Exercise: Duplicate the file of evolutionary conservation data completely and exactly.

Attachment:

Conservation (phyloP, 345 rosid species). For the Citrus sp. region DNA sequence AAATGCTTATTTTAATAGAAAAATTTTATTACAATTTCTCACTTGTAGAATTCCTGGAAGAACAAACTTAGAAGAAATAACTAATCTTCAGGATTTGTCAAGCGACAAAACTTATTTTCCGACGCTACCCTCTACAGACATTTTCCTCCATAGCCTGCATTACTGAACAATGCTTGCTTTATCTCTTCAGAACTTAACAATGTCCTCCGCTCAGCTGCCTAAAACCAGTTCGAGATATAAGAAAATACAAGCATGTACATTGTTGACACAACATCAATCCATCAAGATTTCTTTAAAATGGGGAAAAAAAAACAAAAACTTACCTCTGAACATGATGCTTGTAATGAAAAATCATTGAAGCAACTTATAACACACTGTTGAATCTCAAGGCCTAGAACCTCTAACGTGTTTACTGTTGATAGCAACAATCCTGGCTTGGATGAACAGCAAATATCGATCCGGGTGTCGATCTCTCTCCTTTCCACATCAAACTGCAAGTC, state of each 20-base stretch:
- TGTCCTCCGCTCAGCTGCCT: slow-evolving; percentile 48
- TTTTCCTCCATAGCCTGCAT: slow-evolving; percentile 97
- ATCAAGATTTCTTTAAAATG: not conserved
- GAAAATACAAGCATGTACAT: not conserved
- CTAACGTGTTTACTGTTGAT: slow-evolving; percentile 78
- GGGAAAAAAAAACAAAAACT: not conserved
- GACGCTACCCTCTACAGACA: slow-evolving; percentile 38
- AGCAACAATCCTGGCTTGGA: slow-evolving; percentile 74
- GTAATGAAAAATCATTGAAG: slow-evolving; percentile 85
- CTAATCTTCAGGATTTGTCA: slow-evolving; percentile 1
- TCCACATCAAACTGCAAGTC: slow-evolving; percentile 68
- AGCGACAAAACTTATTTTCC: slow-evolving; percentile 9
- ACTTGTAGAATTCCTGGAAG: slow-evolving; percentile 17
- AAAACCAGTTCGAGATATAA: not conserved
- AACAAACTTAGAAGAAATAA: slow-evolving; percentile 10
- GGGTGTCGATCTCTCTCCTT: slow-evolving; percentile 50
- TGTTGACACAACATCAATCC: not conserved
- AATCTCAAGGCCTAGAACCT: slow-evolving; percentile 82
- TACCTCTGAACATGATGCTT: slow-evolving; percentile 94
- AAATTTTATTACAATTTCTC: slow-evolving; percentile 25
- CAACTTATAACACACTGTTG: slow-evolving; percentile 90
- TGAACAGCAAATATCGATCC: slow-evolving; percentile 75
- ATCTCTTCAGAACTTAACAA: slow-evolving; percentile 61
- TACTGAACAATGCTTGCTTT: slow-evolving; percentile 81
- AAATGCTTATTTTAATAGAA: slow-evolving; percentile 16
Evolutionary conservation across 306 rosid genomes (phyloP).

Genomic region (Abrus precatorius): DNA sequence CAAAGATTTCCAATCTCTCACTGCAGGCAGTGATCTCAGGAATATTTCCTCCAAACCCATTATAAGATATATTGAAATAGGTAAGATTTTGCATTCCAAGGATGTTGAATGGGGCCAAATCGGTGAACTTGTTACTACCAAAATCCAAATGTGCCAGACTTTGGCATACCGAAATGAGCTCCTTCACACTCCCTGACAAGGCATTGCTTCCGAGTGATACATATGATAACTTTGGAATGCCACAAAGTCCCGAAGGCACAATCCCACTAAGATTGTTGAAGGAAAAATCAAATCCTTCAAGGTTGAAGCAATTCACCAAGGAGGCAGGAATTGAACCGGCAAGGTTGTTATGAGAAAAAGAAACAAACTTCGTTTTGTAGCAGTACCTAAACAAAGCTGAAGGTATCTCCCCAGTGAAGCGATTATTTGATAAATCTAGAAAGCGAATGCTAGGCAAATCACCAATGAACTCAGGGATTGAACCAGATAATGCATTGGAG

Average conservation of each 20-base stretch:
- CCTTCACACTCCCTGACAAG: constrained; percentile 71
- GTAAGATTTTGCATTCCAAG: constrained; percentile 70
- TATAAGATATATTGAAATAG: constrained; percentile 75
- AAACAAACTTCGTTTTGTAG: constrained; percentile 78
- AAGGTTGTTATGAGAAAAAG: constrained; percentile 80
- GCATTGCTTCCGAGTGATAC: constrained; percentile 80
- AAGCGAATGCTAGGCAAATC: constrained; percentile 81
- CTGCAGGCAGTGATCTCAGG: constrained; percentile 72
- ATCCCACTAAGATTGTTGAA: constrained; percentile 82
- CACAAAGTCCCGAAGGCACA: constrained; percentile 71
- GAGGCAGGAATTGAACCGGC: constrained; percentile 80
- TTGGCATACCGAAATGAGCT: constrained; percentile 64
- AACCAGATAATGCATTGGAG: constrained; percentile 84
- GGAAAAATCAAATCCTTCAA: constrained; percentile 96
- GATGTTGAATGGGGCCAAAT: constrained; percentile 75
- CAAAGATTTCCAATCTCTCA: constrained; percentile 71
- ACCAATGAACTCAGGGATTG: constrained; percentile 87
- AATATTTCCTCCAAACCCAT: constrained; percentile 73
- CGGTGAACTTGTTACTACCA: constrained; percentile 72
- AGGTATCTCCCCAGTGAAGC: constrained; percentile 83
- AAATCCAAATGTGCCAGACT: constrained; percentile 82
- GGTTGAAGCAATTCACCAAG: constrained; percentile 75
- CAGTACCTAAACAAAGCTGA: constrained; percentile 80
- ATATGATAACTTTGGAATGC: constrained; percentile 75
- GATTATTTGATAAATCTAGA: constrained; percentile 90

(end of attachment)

Conservation (phyloP, 345 rosid species). For the Citrus sp. region DNA sequence AAATGCTTATTTTAATAGAAAAATTTTATTACAATTTCTCACTTGTAGAATTCCTGGAAGAACAAACTTAGAAGAAATAACTAATCTTCAGGATTTGTCAAGCGACAAAACTTATTTTCCGACGCTACCCTCTACAGACATTTTCCTCCATAGCCTGCATTACTGAACAATGCTTGCTTTATCTCTTCAGAACTTAACAATGTCCTCCGCTCAGCTGCCTAAAACCAGTTCGAGATATAAGAAAATACAAGCATGTACATTGTTGACACAACATCAATCCATCAAGATTTCTTTAAAATGGGGAAAAAAAAACAAAAACTTACCTCTGAACATGATGCTTGTAATGAAAAATCATTGAAGCAACTTATAACACACTGTTGAATCTCAAGGCCTAGAACCTCTAACGTGTTTACTGTTGATAGCAACAATCCTGGCTTGGATGAACAGCAAATATCGATCCGGGTGTCGATCTCTCTCCTTTCCACATCAAACTGCAAGTC, state of each 20-base stretch:
- TGTCCTCCGCTCAGCTGCCT: slow-evolving; percentile 48
- TTTTCCTCCATAGCCTGCAT: slow-evolving; percentile 97
- ATCAAGATTTCTTTAAAATG: not conserved
- GAAAATACAAGCATGTACAT: not conserved
- CTAACGTGTTTACTGTTGAT: slow-evolving; percentile 78
- GGGAAAAAAAAACAAAAACT: not conserved
- GACGCTACCCTCTACAGACA: slow-evolving; percentile 38
- AGCAACAATCCTGGCTTGGA: slow-evolving; percentile 74
- GTAATGAAAAATCATTGAAG: slow-evolving; percentile 85
- CTAATCTTCAGGATTTGTCA: slow-evolving; percentile 1
- TCCACATCAAACTGCAAGTC: slow-evolving; percentile 68
- AGCGACAAAACTTATTTTCC: slow-evolving; percentile 9
- ACTTGTAGAATTCCTGGAAG: slow-evolving; percentile 17
- AAAACCAGTTCGAGATATAA: not conserved
- AACAAACTTAGAAGAAATAA: slow-evolving; percentile 10
- GGGTGTCGATCTCTCTCCTT: slow-evolving; percentile 50
- TGTTGACACAACATCAATCC: not conserved
- AATCTCAAGGCCTAGAACCT: slow-evolving; percentile 82
- TACCTCTGAACATGATGCTT: slow-evolving; percentile 94
- AAATTTTATTACAATTTCTC: slow-evolving; percentile 25
- CAACTTATAACACACTGTTG: slow-evolving; percentile 90
- TGAACAGCAAATATCGATCC: slow-evolving; percentile 75
- ATCTCTTCAGAACTTAACAA: slow-evolving; percentile 61
- TACTGAACAATGCTTGCTTT: slow-evolving; percentile 81
- AAATGCTTATTTTAATAGAA: slow-evolving; percentile 16
Evolutionary conservation across 306 rosid genomes (phyloP).

Genomic region (Abrus precatorius): DNA sequence CAAAGATTTCCAATCTCTCACTGCAGGCAGTGATCTCAGGAATATTTCCTCCAAACCCATTATAAGATATATTGAAATAGGTAAGATTTTGCATTCCAAGGATGTTGAATGGGGCCAAATCGGTGAACTTGTTACTACCAAAATCCAAATGTGCCAGACTTTGGCATACCGAAATGAGCTCCTTCACACTCCCTGACAAGGCATTGCTTCCGAGTGATACATATGATAACTTTGGAATGCCACAAAGTCCCGAAGGCACAATCCCACTAAGATTGTTGAAGGAAAAATCAAATCCTTCAAGGTTGAAGCAATTCACCAAGGAGGCAGGAATTGAACCGGCAAGGTTGTTATGAGAAAAAGAAACAAACTTCGTTTTGTAGCAGTACCTAAACAAAGCTGAAGGTATCTCCCCAGTGAAGCGATTATTTGATAAATCTAGAAAGCGAATGCTAGGCAAATCACCAATGAACTCAGGGATTGAACCAGATAATGCATTGGAG

Average conservation of each 20-base stretch:
- CCTTCACACTCCCTGACAAG: constrained; percentile 71
- GTAAGATTTTGCATTCCAAG: constrained; percentile 70
- TATAAGATATATTGAAATAG: constrained; percentile 75
- AAACAAACTTCGTTTTGTAG: constrained; percentile 78
- AAGGTTGTTATGAGAAAAAG: constrained; percentile 80
- GCATTGCTTCCGAGTGATAC: constrained; percentile 80
- AAGCGAATGCTAGGCAAATC: constrained; percentile 81
- CTGCAGGCAGTGATCTCAGG: constrained; percentile 72
- ATCCCACTAAGATTGTTGAA: constrained; percentile 82
- CACAAAGTCCCGAAGGCACA: constrained; percentile 71
- GAGGCAGGAATTGAACCGGC: constrained; percentile 80
- TTGGCATACCGAAATGAGCT: constrained; percentile 64
- AACCAGATAATGCATTGGAG: constrained; percentile 84
- GGAAAAATCAAATCCTTCAA: constrained; percentile 96
- GATGTTGAATGGGGCCAAAT: constrained; percentile 75
- CAAAGATTTCCAATCTCTCA: constrained; percentile 71
- ACCAATGAACTCAGGGATTG: constrained; percentile 87
- AATATTTCCTCCAAACCCAT: constrained; percentile 73
- CGGTGAACTTGTTACTACCA: constrained; percentile 72
- AGGTATCTCCCCAGTGAAGC: constrained; percentile 83
- AAATCCAAATGTGCCAGACT: constrained; percentile 82
- GGTTGAAGCAATTCACCAAG: constrained; percentile 75
- CAGTACCTAAACAAAGCTGA: constrained; percentile 80
- ATATGATAACTTTGGAATGC: constrained; percentile 75
- GATTATTTGATAAATCTAGA: constrained; percentile 90